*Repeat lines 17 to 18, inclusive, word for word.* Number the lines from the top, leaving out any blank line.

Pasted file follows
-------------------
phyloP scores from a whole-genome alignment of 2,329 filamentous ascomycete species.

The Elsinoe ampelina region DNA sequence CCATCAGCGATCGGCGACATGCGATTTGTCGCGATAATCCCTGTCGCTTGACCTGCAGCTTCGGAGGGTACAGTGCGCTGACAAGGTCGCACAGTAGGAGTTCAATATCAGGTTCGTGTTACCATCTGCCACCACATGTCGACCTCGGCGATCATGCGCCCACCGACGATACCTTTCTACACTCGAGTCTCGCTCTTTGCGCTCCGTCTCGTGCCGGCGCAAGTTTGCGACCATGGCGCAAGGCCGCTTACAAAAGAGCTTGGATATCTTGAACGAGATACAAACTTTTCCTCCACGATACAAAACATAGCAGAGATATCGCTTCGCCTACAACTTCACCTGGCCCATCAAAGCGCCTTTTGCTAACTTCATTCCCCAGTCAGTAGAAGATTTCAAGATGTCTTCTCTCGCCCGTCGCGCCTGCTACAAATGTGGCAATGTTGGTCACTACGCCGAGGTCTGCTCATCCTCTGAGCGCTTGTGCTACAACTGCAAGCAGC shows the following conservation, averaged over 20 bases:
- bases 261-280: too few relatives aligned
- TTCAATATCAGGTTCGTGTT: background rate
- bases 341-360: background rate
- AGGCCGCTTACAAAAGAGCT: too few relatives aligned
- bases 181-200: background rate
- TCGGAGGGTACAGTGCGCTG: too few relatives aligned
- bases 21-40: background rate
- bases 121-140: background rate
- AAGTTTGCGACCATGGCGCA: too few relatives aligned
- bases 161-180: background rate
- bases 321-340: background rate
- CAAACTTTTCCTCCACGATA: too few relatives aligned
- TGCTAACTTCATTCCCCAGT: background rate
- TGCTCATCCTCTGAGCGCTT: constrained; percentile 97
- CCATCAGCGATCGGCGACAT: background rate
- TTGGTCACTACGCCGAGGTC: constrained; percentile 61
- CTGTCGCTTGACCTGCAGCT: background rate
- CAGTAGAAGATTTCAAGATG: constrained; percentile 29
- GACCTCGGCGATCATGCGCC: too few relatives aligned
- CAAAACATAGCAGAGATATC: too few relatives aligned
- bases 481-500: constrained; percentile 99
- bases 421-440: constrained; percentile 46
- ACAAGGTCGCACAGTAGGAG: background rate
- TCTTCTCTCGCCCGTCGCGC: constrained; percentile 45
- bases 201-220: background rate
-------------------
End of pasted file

- CCATCAGCGATCGGCGACAT: background rate
- TTGGTCACTACGCCGAGGTC: constrained; percentile 61